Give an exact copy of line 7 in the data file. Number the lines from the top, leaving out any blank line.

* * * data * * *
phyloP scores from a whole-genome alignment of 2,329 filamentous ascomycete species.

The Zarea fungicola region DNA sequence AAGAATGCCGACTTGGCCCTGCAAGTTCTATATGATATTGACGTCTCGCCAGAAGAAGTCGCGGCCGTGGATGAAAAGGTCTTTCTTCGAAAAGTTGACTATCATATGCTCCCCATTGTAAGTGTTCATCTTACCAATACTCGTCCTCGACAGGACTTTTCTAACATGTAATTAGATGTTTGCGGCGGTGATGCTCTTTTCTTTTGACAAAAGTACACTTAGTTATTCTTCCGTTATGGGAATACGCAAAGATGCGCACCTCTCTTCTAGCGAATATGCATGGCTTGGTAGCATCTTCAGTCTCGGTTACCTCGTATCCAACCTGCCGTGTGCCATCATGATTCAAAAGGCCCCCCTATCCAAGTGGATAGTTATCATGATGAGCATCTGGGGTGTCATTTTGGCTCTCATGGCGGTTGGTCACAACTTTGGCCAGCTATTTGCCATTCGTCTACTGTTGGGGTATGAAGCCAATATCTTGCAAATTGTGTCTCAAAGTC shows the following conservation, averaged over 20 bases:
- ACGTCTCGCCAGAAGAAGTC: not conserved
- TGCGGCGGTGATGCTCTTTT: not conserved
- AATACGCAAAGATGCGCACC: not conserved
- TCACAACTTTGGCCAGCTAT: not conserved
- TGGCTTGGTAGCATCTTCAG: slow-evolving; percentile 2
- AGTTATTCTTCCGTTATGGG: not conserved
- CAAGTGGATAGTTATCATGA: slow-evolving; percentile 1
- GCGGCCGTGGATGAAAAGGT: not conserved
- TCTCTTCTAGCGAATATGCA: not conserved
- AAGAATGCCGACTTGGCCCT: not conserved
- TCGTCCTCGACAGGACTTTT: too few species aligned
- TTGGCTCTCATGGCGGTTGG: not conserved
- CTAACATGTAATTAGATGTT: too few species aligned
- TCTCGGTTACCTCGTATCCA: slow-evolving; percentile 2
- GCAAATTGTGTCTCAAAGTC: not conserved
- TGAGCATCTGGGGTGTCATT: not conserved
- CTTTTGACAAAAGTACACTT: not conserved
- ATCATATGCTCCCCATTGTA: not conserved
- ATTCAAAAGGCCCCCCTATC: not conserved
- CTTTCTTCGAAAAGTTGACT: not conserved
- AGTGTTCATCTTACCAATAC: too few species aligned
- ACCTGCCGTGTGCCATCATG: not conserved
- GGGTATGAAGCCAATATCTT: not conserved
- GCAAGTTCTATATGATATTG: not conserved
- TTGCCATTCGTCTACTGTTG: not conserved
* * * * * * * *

- TGGCTTGGTAGCATCTTCAG: slow-evolving; percentile 2